Nimona by Noelle Stevenson

Library copy of Nimona

Library copy of Nimona

Finding well written, Kid appropriate graphic novels can be tough.  I typically borrow 5-6 from the library's loan system, read them first, then pass them along to the Kid.  I read them for two reasons.  One, to make sure I don't do a repeat of the Deadpool incident. Two, I'm in charge of ordering books for the Youth Department at my Library.  It's research.  

This book was pulled from my bag and read before I even noticed it was missing.  The Kid was giggling the whole time he declared it awesome, medieval/futuristic, cool, and hilarious. 

The Kid was right.  This book is amazing.

We follow Nimona, a young woman who is on a mission to become the sidekick to Ballister Blackheart, a scientist/knight guy.  The world is never really explained in the book.  In fact, it felt like the world just kept changing so that the story could move forward.  Not complaining-it was very fun to follow.  Everyone wears medieval clothing and armor but there are super computers and 24 hour news channels.  In fact, at one point they discuss magic on the news.  And they question Lionheart's codpiece.  Yep.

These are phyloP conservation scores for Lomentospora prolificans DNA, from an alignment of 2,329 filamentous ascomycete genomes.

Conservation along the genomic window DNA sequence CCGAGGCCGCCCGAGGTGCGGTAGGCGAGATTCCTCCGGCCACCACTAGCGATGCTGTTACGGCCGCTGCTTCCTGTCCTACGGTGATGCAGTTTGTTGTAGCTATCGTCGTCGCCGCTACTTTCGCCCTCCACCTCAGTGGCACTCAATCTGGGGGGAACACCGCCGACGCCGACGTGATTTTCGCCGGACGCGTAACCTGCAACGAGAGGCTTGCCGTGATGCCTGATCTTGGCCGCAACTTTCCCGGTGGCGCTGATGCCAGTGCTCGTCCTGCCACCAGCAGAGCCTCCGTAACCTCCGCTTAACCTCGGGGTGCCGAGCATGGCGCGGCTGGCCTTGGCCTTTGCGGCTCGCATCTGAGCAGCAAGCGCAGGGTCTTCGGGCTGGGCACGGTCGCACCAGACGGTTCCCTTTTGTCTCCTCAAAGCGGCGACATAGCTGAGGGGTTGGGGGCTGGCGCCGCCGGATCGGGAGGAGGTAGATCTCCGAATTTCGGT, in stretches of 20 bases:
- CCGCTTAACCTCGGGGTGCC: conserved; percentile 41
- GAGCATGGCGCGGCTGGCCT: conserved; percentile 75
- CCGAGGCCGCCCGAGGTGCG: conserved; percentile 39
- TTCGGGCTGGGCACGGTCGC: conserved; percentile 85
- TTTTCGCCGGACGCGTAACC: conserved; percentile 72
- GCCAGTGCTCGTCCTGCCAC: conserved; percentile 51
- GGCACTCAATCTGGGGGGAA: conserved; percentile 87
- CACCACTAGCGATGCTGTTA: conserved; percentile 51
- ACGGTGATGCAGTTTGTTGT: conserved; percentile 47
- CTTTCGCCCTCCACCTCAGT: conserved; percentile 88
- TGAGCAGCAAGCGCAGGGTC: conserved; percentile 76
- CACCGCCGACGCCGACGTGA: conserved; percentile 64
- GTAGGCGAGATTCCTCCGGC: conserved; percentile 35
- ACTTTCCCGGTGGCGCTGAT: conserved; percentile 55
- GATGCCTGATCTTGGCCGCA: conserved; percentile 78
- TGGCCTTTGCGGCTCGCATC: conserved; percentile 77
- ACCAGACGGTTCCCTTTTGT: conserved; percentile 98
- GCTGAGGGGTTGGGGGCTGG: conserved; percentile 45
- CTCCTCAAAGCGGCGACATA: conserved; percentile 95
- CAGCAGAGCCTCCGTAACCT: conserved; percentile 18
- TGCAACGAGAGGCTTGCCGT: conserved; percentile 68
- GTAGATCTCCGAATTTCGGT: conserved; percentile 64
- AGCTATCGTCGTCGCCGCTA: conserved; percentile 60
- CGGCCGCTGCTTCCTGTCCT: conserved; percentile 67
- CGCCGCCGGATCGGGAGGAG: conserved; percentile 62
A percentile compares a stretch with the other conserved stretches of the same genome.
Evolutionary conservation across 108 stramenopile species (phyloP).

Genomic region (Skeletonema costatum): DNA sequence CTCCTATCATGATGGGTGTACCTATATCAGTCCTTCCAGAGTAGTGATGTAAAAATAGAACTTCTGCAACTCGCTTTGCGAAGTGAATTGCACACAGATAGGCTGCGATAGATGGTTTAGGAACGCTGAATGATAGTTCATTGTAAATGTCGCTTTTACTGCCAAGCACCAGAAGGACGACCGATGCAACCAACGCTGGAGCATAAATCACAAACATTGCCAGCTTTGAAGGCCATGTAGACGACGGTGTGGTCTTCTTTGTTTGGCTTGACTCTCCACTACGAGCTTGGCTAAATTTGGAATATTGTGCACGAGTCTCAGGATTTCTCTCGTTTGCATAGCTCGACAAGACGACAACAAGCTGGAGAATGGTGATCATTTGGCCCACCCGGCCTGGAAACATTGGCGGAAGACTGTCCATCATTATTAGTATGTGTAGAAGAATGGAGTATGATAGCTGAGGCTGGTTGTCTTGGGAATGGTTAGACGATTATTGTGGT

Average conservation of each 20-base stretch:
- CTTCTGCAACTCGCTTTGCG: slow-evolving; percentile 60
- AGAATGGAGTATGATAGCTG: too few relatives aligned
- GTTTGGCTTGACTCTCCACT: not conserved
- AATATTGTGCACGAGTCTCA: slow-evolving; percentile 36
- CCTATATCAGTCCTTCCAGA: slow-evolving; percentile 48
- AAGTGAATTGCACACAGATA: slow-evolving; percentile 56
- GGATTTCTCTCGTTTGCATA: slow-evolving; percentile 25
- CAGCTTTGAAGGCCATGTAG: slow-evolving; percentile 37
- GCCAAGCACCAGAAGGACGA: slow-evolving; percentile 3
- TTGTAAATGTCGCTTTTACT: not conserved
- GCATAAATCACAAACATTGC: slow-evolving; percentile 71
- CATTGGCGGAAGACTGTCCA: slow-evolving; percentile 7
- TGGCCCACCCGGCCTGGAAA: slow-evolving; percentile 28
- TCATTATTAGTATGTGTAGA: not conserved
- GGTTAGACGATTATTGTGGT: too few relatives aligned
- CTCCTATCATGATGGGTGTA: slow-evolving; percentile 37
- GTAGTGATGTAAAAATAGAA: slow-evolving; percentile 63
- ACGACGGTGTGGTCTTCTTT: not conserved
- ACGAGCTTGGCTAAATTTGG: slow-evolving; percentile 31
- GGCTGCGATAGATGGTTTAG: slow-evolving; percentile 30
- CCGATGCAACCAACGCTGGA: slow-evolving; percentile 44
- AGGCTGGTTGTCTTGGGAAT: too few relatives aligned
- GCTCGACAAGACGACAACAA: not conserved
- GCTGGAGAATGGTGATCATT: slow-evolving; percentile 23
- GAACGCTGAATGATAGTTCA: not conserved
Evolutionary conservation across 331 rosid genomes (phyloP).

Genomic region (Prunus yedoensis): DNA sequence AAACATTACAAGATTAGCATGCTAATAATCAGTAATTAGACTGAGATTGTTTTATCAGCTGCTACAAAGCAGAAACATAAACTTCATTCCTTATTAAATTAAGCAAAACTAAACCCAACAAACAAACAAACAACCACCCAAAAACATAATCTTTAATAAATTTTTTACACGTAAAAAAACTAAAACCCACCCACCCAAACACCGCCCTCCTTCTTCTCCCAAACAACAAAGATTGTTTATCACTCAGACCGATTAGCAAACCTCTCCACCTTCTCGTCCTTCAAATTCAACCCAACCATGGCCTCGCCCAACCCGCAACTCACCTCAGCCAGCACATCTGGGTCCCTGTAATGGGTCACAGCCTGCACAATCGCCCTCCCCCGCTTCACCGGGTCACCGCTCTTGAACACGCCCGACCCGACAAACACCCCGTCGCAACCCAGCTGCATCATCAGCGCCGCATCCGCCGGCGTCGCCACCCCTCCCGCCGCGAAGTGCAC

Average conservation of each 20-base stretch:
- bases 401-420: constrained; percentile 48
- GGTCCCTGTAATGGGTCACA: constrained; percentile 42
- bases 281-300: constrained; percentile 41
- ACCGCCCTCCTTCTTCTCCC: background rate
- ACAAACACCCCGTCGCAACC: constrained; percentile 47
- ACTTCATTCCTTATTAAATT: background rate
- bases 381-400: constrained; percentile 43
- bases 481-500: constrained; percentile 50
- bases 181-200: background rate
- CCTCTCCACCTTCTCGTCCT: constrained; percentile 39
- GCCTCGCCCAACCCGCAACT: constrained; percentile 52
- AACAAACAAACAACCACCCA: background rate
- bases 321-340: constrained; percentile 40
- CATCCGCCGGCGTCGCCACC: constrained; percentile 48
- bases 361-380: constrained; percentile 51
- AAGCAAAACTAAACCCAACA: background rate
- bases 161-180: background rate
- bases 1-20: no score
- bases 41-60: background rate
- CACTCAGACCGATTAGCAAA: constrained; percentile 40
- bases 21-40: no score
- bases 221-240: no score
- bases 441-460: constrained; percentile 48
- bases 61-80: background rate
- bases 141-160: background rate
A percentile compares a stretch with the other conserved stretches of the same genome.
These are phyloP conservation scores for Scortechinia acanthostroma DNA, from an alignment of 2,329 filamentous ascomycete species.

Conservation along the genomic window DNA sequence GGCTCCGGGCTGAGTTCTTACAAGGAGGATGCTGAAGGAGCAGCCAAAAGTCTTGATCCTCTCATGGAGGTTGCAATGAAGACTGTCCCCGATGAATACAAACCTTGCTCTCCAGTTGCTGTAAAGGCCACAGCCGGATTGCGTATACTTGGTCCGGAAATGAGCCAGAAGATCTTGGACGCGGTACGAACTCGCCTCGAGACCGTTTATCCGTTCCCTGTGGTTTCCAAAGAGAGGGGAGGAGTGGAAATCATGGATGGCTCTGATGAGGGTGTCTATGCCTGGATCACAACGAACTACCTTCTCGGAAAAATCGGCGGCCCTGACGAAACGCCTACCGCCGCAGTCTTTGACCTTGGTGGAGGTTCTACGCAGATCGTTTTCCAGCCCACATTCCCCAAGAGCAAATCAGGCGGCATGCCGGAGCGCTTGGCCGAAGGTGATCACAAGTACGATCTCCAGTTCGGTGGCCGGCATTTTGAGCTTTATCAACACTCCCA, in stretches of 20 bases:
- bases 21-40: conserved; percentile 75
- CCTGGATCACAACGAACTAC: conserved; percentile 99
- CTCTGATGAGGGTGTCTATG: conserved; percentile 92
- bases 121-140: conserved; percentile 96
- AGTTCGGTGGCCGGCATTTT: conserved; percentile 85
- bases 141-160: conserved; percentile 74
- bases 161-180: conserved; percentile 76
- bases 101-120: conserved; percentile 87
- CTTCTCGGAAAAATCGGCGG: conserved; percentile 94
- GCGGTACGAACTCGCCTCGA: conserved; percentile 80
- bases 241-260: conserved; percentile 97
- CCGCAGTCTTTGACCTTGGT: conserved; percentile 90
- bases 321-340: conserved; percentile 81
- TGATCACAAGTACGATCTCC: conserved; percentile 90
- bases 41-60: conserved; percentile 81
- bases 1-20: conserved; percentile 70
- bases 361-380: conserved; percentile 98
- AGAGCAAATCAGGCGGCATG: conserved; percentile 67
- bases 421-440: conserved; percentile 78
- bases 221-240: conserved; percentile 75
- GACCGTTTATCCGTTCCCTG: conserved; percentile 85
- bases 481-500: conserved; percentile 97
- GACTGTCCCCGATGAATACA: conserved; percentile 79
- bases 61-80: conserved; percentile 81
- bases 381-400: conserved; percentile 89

Anyways, Blackheart is trying to defeat his nemesis Goldenloin.  Yep, Goldenloin.  Who has long, golden hair.  They had a training session go wrong when they were younger and now Ballister has a mechanical arm.  Goldenloin works for The Institute set on world domination-or something like that.  It's called The Institute-they're bad.

While trying to prove how important to the missions she is, Ballister and Goldenloin discover that Nimona is far more blood-thirsty and dangerous than they could have imagined.  She can shape-shift in to dragons, foxes, and sleepy little cats.  When asked about her origins, Nimona tells a story fit for a book on fairy tales.  Is it true?  Who knows.  

This book was full of action, complex characters, hilarious one-liners, and really fun world building.  I mean, the lines about game night with the henchmen were perfect!  The Kid loved it, I loved it, and someone else needs to read it because I want to talk.    

By Noelle Stevenson